February 8 Energy News

February 8, 2018

World:

¶ Yingli Green Energy (also known as Yingli Solar) announced that it had secured an agreement from Latin American-focused independent power producer Jenner Renewables to provide Engineering, Procurement, and Construction services for 12 ground-mounted PV plants in Chile. On completion, their total capacity will be 146 MW. [CleanTechnica]

Solar array

¶ Edinburgh start-up Gravitricity secured a £650,000 grant from Innovate UK to help with plans for energy storage projects at the sites of disused mines in Scotland. The technology would use weights of up to 2000 tonnes suspended in mine shafts by cables attached to winches. Energy is stored by raising the weights and released by lowering them. [reNews]

¶ Navigant Research has published new figures that show a total of 3.3 GW of new offshore wind energy capacity was installed worldwide in 2017, bringing the cumulative capacity up to almost 17 GW. There is an additional 7.9 GW in the pipeline. The figures appeared in the report, Offshore Wind Market and Project Assessment 2017. [CleanTechnica]

Ship at an offshore windfarm

¶ According to Mercom India Research, a record 9.5 GW of Indian solar power capacity was likely added in 2017, taking the total solar power capacity operational in India to over 20 GW. The figures do not match those of the Ministry of New and Renewable Energy, and Mercom attributes the figures to its “India Solar Project tracker.” [CleanTechnica]

¶ A community of Queensland farmers hopes a wind farm being built, the Coopers Gap project, will drought-proof their futures. Ten years in the making, it is set to be the southern hemisphere’s largest. A total of 123 turbines will be built across a dozen farm properties, and the landowners will benefit from leasing arrangements. [ABC Online]

Gullen Range wind farm (Photo: Gavin Coote | ABC Central West)

¶ Australia’s multi-billion dollar tourism industry is under increasing threat from climate change, a study warned. Some of the nation’s top natural wonders are in danger as temperatures and sea levels rise. The Climate Council report said carbon emissions are harming Australia’s beaches, national parks, and the Great Barrier Reef. [ETEnergyworld.com]

¶ AC Energy Holdings, Inc expects the investments for its solar power venture in Vietnam to reach around $300 million as the Ayala-led company ramps up spending for power generation projects this year. AC Energy had said the target capacity in Vietnam could increase by 300 MW, as it expects a cost of about $1 per watt. [InterAksyon]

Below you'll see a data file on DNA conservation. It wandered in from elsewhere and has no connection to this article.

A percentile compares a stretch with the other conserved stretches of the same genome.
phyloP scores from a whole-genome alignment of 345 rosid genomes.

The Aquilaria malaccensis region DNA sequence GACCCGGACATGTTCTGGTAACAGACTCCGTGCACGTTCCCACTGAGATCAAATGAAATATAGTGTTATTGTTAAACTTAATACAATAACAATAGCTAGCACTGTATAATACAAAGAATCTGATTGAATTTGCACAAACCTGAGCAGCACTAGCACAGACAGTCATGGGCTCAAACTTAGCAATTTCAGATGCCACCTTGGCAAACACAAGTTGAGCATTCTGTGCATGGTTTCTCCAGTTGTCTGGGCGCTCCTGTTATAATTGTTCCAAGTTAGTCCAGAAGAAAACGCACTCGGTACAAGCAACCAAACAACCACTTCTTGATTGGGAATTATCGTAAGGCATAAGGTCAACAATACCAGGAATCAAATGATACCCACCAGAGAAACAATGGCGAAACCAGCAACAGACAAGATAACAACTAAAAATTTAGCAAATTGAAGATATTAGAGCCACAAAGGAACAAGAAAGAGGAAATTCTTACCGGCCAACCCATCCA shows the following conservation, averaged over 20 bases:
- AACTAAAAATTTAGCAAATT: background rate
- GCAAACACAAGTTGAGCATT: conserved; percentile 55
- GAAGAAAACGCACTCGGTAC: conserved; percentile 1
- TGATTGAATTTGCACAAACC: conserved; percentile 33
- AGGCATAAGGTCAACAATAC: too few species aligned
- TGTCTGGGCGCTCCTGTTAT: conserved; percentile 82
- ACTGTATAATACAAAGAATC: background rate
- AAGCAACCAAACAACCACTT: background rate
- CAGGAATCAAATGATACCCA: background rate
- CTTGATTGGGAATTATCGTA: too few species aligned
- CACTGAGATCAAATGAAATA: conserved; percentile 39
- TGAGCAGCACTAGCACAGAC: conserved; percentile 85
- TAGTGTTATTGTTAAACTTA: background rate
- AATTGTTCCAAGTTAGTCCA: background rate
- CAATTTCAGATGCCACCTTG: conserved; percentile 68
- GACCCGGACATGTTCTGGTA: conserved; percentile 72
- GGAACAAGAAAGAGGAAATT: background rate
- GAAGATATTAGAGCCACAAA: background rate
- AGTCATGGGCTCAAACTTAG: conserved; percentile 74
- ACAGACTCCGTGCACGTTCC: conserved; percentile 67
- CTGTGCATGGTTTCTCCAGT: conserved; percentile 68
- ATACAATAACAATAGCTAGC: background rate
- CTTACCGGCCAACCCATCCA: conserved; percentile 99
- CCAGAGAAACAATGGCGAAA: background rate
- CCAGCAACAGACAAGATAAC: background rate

An AC Energy solar farm

US:

¶ The National Solar Job Census 2017, published this week by The Solar Foundation found that the US solar industry employed 250,271 people in 2017. This is a 3.8% decline on 2016 figures, or around 9,800 fewer jobs. It was the first year that jobs have decreased since the Solar Foundation began publishing its census in 2010. [CleanTechnica]

¶ One of the most important reservoirs in the southwestern US will likely collect less than half its normal amount of spring runoff this year because of a warm, dry winter across much of the region, forecasters said. Lake Powell, which straddles Utah and Arizona, is expected to get 47% of its average inflow because of scant snow. [KDWN]

Drought in the American West

¶ For the fourth year in a row, new US electricity capacity from renewable sources surpassed those from natural gas. They accounted for nearly half of all new capacity additions, according to recent figures published by the Federal Energy Regulatory Commission. Out of 24,614 MW of new capacity, 12,270 MW was renewable. [CleanTechnica]

¶ Moving toward renewable power, American Electric Power is planning to add 8.36 GW of new renewable capacity by 2030. Of this, 5,295 MW is wind power, including the 2 GW Wind Catcher project planned for Oklahoma, which will feature 800 GE 2.5-MW turbines. AEP also aims to develop 3,065 MW of new solar capacity. [reNews]

Farm with wind turbines (Pixabay image)

¶ Cash-strapped NRG Energy is selling its stakes in power generation and renewable divisions nationwide to raise $2.7 billion, the New Jersey utility company reported. Global Infrastructure Partners will buy NRG’s ownership in NRG Yield and its renewables platform for $1.375 billion in cash, according to reports. [Electric Light & Power]

¶ Data center company Switch will help create a 1-GW solar energy project in Nevada. It will be the largest solar array in the US, the company said. The huge project underscores both Switch’s commitment to 100% clean energy. It also showcases how the data center industry has taken a leadership role in sustainable energy. [Data Center Frontier]

Solar array supporting a data center (Photo: Rich Miller)

¶ Sierra Club San Diego launched a partnership with a local solar installer in what they say is a declaration of “war” against San Diego Gas & Electric’s use of non-renewable energy sources. For each Sierra Club member or supporter who signs up for an energy project, Sullivan Solar Power will donate $500 to the local chapter. [CBS 8 San Diego]

¶ NextEra Energy, parent of Florida Power and Light and owner of several US nuclear power stations, launched a lawsuit against the Nuclear Energy Institute, the nuclear industry’s trade group, claiming extortion. Among other things, NextEra accused the NEI of trying to instill a false panic about the reliability of renewable energy sources. [OilPrice.com]

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